2011 NBA Draft: Five Prospects with Sixth Man Potential
In the NFL Draft, it seems that diamonds can be found in the rough fairly often. In the NBA Draft, whether it is due to its smaller magnitude or nature of the sport, it is a bit more difficult to find a stud in the late first round or second round.
This is what makes strategic drafting so important.
It is important for teams to recognize that not every player can do everything for their team. Many successful teams, like the Dallas Mavericks this year, are built around more than three players.
Rather, they are focused on having skilled players from the top of the roster to the bottom.
The sixth man is the leader of the bench.
Let's take a look at some potential sixth man studs in this year's draft class.
5. Jon Leuer
Jon Leuer will never be a top three player on an NBA team, but that doesn't mean he won't add value to a team, however.
Leuer can do a couple of things that would make him a valuable sixth-man type of player.
First, he is a big man that can shoot. Now, he is no Dirk Nowitzki, but he definitely has a mid-range game that can be extended out to three-point range with time as he develops.
Nowitzki has proven the value in a big man that can stretch the defense with outside shooting.
Second, Leuer is coming out of Wisconsin.
Yes, the team that nobody wants to play come tournament time because of the fundamentals that Bo Ryan instills in his players. Some find it boring to watch, but Ryan's teams always play some of the best team defense in the country. Leuer will be ready immediately to contribute on the defensive side of the ball.
Leuer will probably be drafted in the second round.
Considering all of the busts that occur in the first round, Leuer could be a nice value pick for a team looking for a versatile big man off the bench.
4. Travis Leslie
Travis Leslie has been compared to Tony Allen. Although, as he said in an interview with DraftExpress, he thinks he is better than Allen.
I don't disagree, although it may have not been the best idea for him to say that he is better than a current player before he is even drafted into the league.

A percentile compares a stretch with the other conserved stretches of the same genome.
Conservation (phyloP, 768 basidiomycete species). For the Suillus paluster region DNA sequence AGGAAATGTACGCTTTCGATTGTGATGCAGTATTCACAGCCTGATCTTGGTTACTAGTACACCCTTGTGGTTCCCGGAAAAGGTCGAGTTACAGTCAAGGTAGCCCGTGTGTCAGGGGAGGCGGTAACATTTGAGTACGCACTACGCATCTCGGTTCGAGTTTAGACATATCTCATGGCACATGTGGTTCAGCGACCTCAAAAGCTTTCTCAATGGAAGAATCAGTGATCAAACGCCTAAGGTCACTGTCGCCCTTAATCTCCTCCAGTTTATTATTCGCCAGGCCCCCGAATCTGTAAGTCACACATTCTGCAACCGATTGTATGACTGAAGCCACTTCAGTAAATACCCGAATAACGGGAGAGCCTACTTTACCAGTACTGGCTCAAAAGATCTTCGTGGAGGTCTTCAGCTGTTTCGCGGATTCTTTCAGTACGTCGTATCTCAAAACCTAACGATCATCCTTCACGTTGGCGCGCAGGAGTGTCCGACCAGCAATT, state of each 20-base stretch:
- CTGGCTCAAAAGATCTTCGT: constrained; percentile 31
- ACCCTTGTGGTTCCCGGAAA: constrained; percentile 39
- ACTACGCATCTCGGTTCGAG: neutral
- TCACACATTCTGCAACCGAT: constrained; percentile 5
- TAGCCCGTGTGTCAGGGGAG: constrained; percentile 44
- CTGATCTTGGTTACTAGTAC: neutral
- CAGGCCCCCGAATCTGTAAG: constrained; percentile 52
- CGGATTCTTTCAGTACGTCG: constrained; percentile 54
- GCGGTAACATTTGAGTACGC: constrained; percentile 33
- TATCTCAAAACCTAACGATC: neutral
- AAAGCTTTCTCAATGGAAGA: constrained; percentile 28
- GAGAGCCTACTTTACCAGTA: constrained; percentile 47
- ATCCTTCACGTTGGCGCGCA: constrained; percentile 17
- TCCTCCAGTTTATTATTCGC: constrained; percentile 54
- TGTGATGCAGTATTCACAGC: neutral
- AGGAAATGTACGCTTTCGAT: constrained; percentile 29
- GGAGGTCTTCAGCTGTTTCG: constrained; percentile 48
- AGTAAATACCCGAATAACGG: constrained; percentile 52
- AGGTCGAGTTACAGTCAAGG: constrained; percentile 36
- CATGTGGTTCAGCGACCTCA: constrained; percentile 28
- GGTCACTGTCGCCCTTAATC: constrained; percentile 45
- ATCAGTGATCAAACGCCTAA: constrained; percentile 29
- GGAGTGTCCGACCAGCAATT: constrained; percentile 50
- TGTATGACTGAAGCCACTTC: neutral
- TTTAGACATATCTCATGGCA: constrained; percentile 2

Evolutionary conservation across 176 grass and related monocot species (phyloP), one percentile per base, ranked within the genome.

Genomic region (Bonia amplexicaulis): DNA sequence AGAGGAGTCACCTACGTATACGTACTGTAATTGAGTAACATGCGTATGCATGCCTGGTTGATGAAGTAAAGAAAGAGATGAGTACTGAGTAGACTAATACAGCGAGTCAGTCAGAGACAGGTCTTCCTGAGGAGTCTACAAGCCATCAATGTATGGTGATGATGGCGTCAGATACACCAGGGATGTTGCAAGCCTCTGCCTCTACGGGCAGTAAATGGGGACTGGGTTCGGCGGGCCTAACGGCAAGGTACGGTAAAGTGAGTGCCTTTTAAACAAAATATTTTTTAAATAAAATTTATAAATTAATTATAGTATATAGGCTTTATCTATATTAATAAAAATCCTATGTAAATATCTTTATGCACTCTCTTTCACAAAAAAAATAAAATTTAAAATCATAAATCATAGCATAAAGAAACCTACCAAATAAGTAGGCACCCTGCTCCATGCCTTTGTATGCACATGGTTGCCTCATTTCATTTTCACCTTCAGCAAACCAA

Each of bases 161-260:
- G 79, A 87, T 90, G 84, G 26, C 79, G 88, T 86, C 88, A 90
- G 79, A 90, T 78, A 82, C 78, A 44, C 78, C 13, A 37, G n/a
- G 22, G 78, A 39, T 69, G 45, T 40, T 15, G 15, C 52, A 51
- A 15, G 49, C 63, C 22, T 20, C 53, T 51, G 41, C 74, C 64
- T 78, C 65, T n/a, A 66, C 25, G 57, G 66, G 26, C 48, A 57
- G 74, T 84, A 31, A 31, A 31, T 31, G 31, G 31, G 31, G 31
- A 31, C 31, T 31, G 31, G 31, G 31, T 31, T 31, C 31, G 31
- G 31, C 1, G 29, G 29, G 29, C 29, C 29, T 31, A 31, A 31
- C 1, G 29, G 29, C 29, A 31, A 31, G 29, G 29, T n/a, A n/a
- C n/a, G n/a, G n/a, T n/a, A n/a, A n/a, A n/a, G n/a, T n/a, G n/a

Regardless, Leslie is an interesting prospect.
He is an athletic freak, which is never a bad characteristic to have as an NBA prospect. His athletic ability will help him be a great on-ball defender in the NBA.
Leslie can be a valuable sixth man in the NBA. He will be drafted in the mid-first to early-second round pick. At that point in the draft, a sixth man would be very nice to come away with.
3. Chandler Parsons
Chandler Parsons is made from a rare breed. He was one of the best point forwards in the country last season at Florida, earning SEC Player of the Year.
He played a key role on a very good team that made a run to the Elite Eight.
His numbers were not overwhelming, however, Parsons could play a key role off the bench in the NBA.
Think poor man's Lamar Odom.
Now, Odom was an absolute force in college, albeit playing in tiny Rhode Island. He was a top five pick, and Parsons is projected in the second round.
Still, if Parsons can improve his ball handling and prove to be a worthy defender, he could find himself secure with a long playing career.
2. Kenneth Faried
Kenneth Faried comes from a small school. Players that are not required to prove themselves against elite college competition on a regular basis can be risky selections.
Still, the reward for finding guys like Faried can be great.
He can be a solid sixth man in this league because of his tenacity. The NBA lacks a large amount of vicious rebounders that accumulate boards through hard work.
This is why Kevin Love can lead the league in rebounds. He works harder than the guys that are more athletic than him.
Faried does not lack athleticism. He may need to bulk up a bit, but he definitely has an NBA body.
There is definitely a place in the league for big men with the intangibles and lunch-pail attitude of Faried.
The best part is, Faried is a bargain. He is projected in the middle to end of the first round.
1. Jimmer Fredette
There are two types of people.
There are people that think Jimmer Fredette can be a starting point guard in the NBA.
Then, there are people that think he is more suited for a role off the bench.
I still do not believe he plays at the speed that is required to be a distributor in the NBA.
Look at Russell Westbrook. He was a star all year, but when things sped up in the Western Conference Finals, he repeatedly made bad decisions and missed open passing lanes.
So, although I don't see Fredette leading a franchise any time soon, I do see him as a top-tier sixth man in the future.
Think Jason Terry.
Terry had a very solid career as a starter, which may be the case for Fredette as well. Still, the prime situation would be the sixth man role that Terry currently plays.
Unless Fredette proves to be an exceptional distributor against NBA competition, I think he would fit perfectly with a number of teams as a sixth man.
The scoring sixth man is becoming a popular trend in the league, with guys like Terry and Jamal Crawford bringing a scoring boost off of the bench.
Fredette is projected as a late lottery pick, which means he will likely get drafted by a team that barely missed the playoffs.
Maybe he will be the missing link for a team.